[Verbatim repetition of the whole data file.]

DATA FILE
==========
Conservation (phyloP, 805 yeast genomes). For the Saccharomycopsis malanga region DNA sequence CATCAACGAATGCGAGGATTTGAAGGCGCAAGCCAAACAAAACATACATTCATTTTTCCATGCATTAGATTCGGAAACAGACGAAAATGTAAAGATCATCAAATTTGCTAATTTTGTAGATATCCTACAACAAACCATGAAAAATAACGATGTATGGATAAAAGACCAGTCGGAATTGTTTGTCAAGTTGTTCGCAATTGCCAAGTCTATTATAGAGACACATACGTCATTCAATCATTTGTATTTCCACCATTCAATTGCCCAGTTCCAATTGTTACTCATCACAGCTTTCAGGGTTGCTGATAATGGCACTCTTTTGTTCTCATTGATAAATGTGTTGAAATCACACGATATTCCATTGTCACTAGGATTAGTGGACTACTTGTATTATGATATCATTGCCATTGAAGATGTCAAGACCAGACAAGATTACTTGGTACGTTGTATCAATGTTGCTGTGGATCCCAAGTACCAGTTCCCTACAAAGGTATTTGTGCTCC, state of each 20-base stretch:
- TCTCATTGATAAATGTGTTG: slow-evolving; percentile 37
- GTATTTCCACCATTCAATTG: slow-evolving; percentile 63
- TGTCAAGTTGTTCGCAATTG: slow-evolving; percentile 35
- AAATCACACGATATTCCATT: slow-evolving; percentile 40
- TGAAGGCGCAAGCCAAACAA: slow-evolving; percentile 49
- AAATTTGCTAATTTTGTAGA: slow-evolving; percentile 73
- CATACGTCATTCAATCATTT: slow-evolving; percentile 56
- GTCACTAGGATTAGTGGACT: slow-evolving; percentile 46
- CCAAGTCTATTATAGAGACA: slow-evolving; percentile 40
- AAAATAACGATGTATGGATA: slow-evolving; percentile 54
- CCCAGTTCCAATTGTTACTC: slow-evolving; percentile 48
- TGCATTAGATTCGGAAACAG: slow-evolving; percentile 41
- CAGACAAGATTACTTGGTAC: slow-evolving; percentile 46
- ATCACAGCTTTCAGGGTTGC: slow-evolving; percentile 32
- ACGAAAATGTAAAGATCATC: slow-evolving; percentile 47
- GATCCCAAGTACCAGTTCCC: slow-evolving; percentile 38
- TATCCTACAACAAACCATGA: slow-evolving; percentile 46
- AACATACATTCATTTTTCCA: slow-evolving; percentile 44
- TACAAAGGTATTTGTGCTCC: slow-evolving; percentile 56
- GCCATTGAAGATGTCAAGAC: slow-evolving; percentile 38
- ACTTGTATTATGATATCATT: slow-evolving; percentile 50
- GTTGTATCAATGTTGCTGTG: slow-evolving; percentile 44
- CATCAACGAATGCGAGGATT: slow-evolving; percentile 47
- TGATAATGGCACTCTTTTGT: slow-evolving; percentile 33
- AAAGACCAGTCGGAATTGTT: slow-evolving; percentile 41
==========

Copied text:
Conservation (phyloP, 805 yeast genomes). For the Saccharomycopsis malanga region DNA sequence CATCAACGAATGCGAGGATTTGAAGGCGCAAGCCAAACAAAACATACATTCATTTTTCCATGCATTAGATTCGGAAACAGACGAAAATGTAAAGATCATCAAATTTGCTAATTTTGTAGATATCCTACAACAAACCATGAAAAATAACGATGTATGGATAAAAGACCAGTCGGAATTGTTTGTCAAGTTGTTCGCAATTGCCAAGTCTATTATAGAGACACATACGTCATTCAATCATTTGTATTTCCACCATTCAATTGCCCAGTTCCAATTGTTACTCATCACAGCTTTCAGGGTTGCTGATAATGGCACTCTTTTGTTCTCATTGATAAATGTGTTGAAATCACACGATATTCCATTGTCACTAGGATTAGTGGACTACTTGTATTATGATATCATTGCCATTGAAGATGTCAAGACCAGACAAGATTACTTGGTACGTTGTATCAATGTTGCTGTGGATCCCAAGTACCAGTTCCCTACAAAGGTATTTGTGCTCC, state of each 20-base stretch:
- TCTCATTGATAAATGTGTTG: slow-evolving; percentile 37
- GTATTTCCACCATTCAATTG: slow-evolving; percentile 63
- TGTCAAGTTGTTCGCAATTG: slow-evolving; percentile 35
- AAATCACACGATATTCCATT: slow-evolving; percentile 40
- TGAAGGCGCAAGCCAAACAA: slow-evolving; percentile 49
- AAATTTGCTAATTTTGTAGA: slow-evolving; percentile 73
- CATACGTCATTCAATCATTT: slow-evolving; percentile 56
- GTCACTAGGATTAGTGGACT: slow-evolving; percentile 46
- CCAAGTCTATTATAGAGACA: slow-evolving; percentile 40
- AAAATAACGATGTATGGATA: slow-evolving; percentile 54
- CCCAGTTCCAATTGTTACTC: slow-evolving; percentile 48
- TGCATTAGATTCGGAAACAG: slow-evolving; percentile 41
- CAGACAAGATTACTTGGTAC: slow-evolving; percentile 46
- ATCACAGCTTTCAGGGTTGC: slow-evolving; percentile 32
- ACGAAAATGTAAAGATCATC: slow-evolving; percentile 47
- GATCCCAAGTACCAGTTCCC: slow-evolving; percentile 38
- TATCCTACAACAAACCATGA: slow-evolving; percentile 46
- AACATACATTCATTTTTCCA: slow-evolving; percentile 44
- TACAAAGGTATTTGTGCTCC: slow-evolving; percentile 56
- GCCATTGAAGATGTCAAGAC: slow-evolving; percentile 38
- ACTTGTATTATGATATCATT: slow-evolving; percentile 50
- GTTGTATCAATGTTGCTGTG: slow-evolving; percentile 44
- CATCAACGAATGCGAGGATT: slow-evolving; percentile 47
- TGATAATGGCACTCTTTTGT: slow-evolving; percentile 33
- AAAGACCAGTCGGAATTGTT: slow-evolving; percentile 41